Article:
School funding formula unfair
As a parent, grandmother and retired lifelong educator, I read with great interest Dave Rowan’s op-ed on school choice (“School Choice Week underscores need for multiple educational pathways,” Jan. 31).
While I can agree that a ZIP code can go a long way toward deciding a child’s future, there are too many problems here for a simple solution.
First, I am sure that Mr. Rowan is aware that a state court already declared Pennsylvania’s school funding formula unconstitutional. The way the formula works, much of the funding must come from local taxes. That’s where the ZIP code matters. If the child is lucky enough to live in a high-income district with higher real estate taxes, there is plenty of money to fund great schools. Of course the opposite is true of lower-income districts like Philadelphia.
Mr. Rowan offers a solution that includes using taxpayers’ money to fund religious education, despite I suppose the First Amendment to the Constitution. The Supreme Court has consistently ruled that direct funding of religious education by government violates the First Amendment’s establishment clause. Mr. Rowan’s way around that is to use the Education Improvement Tax Credit Program or EITC. It helps with tuition by reducing the amount of taxes owed. There is also the Opportunity Scholarship Tax Credit for children who live within the boundaries of the worst-performing schools. Remember that both these programs use tax revenue that would have been directed at public education. And they indirectly but intentionally fund religious education.
We sent our daughter to a private Catholic school that was a distance from our home. The only government support we received was free bus transportation for her safety and help with her secular book bills. We understood our obligation to pay her tuition. In fact we had to prove to the school that we could afford it. Moreover, she had to take a test to prove she could handle the curriculum. The school had the final choice, not us.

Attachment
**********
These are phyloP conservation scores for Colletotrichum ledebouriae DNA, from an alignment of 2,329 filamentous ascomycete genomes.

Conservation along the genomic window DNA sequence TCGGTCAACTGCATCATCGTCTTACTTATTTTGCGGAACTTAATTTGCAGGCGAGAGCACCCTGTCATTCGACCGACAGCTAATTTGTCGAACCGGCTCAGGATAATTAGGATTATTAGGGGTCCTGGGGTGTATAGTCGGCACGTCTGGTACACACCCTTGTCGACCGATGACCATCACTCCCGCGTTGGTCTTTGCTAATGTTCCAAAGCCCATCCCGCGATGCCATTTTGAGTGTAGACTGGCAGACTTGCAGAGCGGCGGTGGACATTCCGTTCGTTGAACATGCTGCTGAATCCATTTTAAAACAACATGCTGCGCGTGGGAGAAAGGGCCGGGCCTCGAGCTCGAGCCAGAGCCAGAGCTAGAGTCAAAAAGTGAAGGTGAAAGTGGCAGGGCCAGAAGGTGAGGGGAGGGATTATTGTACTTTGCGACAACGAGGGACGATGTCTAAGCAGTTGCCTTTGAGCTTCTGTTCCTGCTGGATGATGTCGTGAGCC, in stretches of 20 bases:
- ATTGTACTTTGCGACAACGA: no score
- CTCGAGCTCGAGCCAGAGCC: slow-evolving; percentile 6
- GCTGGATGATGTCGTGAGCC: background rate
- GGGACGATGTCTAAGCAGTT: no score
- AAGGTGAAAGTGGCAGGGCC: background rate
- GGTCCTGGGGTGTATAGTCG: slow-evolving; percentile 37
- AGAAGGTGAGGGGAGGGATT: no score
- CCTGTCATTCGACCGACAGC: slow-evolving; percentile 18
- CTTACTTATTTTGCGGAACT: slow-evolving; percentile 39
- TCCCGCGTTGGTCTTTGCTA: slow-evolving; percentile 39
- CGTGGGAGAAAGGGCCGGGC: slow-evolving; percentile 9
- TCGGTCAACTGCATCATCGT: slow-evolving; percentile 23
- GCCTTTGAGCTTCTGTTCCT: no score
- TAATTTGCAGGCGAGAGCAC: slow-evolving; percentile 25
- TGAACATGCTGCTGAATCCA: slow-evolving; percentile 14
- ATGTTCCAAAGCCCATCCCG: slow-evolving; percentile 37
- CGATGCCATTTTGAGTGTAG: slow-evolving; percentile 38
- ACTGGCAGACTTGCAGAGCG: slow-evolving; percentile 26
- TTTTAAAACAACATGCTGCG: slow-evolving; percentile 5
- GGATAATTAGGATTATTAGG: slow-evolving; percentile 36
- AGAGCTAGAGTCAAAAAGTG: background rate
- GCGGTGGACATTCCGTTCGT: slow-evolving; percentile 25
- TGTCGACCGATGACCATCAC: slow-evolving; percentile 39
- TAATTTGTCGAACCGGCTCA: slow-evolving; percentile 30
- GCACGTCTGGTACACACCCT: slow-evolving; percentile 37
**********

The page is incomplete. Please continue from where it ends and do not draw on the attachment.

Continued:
I realize that programs like EITC/OSTC are intended to circumvent the First Amendment, but the result is still the use of taxes to fund private and religious education at the expense of public schools. Meanwhile, private or parochial schools remain in charge of who is admitted and who gets to stay. In other words, they are still allowed to discriminate in student admissions at taxpayers’ expense.
So it is a fallacy to say that money is the only thing that keeps parents from exercising choice. Private schools always maintain final control of their student population.
Meanwhile, Pennsylvania needs to correct the unfair school funding formula so that all children can have access to better schools no matter where they live.
Gloria C. Endres